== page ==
An External High-Definition Camera (EHDC) mounted on the exterior of the International Space Station captured this photograph of Mount Etna on Italy’s island of Sicily. The region of Calabria, also known as the “toe” of Italy’s boot, is also visible.
The photo was taken as the space station orbited over the Black Sea approximately 1448 kilometers (900 miles) from Mount Etna, as measured from the point on sea surface directly below the station. This oblique view through the atmosphere, together with thin cloud cover, makes the coastlines look hazy and less distinct compared with images acquired when the station is directly overhead. Photos such as this one display less clarity of many surface features, but they offer a unique view of topographic highs such as Mount Etna.
Mount Etna is considered to be the most active volcano on the European continent. The stratovolcano persistently emits volcanic gases through passive degassing. This photo shows a small plume rising from Etna and moving towards the southeast (left in this view). While this image was taken in March 2023 during a non-eruptive period, Mount Etna explosively erupted as recently as August 2023.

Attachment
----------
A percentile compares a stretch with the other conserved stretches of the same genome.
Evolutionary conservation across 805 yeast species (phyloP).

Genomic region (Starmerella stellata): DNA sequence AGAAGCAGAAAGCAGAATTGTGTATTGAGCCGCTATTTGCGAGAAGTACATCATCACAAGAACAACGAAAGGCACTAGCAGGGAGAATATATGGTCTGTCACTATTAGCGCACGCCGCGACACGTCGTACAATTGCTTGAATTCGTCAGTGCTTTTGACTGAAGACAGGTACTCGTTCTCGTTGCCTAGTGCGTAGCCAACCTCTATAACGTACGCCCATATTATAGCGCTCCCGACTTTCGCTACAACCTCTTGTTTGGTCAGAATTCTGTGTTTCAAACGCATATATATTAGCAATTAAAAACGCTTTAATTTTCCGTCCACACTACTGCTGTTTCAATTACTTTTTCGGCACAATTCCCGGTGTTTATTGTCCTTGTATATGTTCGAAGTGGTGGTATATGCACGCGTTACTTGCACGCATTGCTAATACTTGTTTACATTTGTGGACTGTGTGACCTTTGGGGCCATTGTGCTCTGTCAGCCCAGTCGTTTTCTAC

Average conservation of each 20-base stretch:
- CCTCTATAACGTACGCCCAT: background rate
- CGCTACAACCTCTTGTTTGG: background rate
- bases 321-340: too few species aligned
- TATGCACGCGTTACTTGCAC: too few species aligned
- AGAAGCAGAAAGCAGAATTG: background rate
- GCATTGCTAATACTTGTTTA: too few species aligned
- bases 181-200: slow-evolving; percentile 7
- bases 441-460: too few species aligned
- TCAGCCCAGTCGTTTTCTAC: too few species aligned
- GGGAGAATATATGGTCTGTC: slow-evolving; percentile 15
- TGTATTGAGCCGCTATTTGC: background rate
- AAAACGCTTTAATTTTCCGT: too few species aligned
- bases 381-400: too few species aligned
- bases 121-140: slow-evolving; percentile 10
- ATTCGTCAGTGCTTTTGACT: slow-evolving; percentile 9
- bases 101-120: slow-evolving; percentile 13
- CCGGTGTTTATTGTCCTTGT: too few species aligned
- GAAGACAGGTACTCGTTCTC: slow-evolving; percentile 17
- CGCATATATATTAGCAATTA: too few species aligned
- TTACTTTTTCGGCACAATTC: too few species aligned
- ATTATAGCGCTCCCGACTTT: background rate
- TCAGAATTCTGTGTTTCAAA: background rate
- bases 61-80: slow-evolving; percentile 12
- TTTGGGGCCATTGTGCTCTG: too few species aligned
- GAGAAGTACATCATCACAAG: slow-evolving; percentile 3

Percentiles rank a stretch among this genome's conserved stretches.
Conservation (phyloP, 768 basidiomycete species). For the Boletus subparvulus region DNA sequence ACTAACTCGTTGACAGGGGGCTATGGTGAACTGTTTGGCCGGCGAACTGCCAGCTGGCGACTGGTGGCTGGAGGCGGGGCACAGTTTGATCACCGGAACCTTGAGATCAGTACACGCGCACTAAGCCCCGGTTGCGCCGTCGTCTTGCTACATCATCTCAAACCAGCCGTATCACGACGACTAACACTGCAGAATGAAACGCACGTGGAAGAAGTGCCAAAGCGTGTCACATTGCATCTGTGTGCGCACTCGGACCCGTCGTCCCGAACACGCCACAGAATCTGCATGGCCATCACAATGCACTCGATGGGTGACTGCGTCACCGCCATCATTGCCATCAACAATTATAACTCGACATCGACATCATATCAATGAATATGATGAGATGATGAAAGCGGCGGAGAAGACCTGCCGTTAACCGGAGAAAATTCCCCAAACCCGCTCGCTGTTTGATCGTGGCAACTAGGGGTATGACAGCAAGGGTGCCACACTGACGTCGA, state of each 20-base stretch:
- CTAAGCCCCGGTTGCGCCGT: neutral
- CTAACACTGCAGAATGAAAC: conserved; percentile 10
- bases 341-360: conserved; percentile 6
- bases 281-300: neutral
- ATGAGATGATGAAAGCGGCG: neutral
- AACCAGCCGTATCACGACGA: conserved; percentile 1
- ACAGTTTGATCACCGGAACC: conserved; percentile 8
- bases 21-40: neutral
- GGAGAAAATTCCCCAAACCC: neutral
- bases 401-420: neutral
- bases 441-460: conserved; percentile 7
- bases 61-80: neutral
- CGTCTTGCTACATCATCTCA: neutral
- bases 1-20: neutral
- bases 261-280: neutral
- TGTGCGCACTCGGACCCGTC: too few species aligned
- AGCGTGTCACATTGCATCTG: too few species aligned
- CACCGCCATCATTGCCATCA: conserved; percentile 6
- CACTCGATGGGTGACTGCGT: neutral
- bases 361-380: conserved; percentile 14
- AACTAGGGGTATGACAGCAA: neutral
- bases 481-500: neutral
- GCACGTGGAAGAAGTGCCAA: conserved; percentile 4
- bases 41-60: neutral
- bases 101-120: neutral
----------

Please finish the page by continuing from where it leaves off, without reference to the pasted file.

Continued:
ISS External High-Definition Camera (EHDC) photograph ISS069-E-127 was acquired on March 30, 2023, with a D4 Electronic Still Camera using a focal length of 500 millimeters. It is provided by the ISS Crew Earth Observations Facility and the Earth Science and Remote Sensing Unit, Johnson Space Center. The image was taken by an externally mounted camera on the ISS during Expedition 69. The image has been cropped and enhanced to improve contrast, and lens artifacts have been removed. The International Space Station Program supports the laboratory as part of the ISS National Lab to help astronauts take pictures of Earth that will be of the greatest value to scientists and the public, and to make those images freely available on the Internet. Additional images taken by astronauts and cosmonauts can be viewed at the NASA/JSC Gateway to Astronaut Photography of Earth. Caption by Amber Turner, Jacobs JETS II Contract at NASA-JSC.